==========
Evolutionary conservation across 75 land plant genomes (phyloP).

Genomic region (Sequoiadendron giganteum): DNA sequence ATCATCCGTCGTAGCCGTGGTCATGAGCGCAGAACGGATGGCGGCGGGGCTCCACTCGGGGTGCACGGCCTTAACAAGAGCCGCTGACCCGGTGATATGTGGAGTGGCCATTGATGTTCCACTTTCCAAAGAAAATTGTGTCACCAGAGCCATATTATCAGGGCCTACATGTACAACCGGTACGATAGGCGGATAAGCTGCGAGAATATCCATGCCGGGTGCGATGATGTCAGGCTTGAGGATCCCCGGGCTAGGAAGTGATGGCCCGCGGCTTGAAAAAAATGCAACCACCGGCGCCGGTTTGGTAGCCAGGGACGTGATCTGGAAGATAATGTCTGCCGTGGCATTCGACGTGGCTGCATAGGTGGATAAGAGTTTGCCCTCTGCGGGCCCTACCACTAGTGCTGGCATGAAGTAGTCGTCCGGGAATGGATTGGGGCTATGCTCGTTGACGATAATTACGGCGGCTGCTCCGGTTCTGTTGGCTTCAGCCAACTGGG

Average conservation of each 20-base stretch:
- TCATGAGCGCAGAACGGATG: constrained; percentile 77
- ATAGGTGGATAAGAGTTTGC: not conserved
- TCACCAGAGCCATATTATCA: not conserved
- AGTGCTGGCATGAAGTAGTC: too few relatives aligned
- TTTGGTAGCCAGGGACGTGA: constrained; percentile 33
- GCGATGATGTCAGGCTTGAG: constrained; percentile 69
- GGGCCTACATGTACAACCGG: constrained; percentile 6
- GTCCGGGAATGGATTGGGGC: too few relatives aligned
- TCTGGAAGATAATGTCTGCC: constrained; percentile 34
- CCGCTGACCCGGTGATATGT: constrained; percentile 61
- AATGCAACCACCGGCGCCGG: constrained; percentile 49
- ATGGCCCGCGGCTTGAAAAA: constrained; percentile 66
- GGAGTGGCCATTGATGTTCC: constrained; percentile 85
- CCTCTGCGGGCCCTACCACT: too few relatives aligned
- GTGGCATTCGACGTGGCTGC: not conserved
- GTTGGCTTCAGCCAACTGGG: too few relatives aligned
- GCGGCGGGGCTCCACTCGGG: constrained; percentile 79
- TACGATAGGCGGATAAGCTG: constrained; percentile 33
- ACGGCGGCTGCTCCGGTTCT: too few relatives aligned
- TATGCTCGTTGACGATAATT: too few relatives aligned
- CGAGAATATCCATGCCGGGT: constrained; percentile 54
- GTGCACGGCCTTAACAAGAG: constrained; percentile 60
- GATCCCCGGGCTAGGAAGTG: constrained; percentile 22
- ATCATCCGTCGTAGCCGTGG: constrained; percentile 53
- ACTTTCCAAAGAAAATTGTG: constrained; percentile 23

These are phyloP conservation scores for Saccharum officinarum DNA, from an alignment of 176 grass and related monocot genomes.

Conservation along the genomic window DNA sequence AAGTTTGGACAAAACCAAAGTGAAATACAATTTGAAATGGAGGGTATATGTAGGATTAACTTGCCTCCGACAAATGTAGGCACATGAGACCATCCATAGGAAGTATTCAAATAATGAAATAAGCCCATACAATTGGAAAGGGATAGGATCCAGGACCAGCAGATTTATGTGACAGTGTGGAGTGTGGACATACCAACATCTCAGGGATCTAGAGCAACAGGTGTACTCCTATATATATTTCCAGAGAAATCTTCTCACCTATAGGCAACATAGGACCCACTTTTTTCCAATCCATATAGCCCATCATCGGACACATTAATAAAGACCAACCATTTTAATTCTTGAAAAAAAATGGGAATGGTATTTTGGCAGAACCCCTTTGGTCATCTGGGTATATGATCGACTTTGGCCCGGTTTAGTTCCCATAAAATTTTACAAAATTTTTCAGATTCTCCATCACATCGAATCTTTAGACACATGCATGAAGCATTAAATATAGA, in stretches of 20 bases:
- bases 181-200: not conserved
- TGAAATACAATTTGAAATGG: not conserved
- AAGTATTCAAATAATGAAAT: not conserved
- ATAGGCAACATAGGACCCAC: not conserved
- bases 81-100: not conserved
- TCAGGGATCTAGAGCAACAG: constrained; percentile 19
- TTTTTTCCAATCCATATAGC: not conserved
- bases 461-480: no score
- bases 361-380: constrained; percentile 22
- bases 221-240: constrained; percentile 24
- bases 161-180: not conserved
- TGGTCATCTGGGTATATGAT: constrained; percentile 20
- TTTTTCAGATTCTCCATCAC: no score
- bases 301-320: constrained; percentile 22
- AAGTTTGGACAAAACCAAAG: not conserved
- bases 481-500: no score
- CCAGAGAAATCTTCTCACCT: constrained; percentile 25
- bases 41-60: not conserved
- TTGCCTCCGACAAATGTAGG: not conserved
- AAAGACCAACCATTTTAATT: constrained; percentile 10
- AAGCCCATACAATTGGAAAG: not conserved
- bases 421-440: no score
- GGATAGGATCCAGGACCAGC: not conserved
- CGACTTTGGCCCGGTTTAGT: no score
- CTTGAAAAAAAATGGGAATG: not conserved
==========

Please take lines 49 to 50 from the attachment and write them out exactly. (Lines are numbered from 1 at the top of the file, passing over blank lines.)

- TTGCCTCCGACAAATGTAGG: not conserved
- AAAGACCAACCATTTTAATT: constrained; percentile 10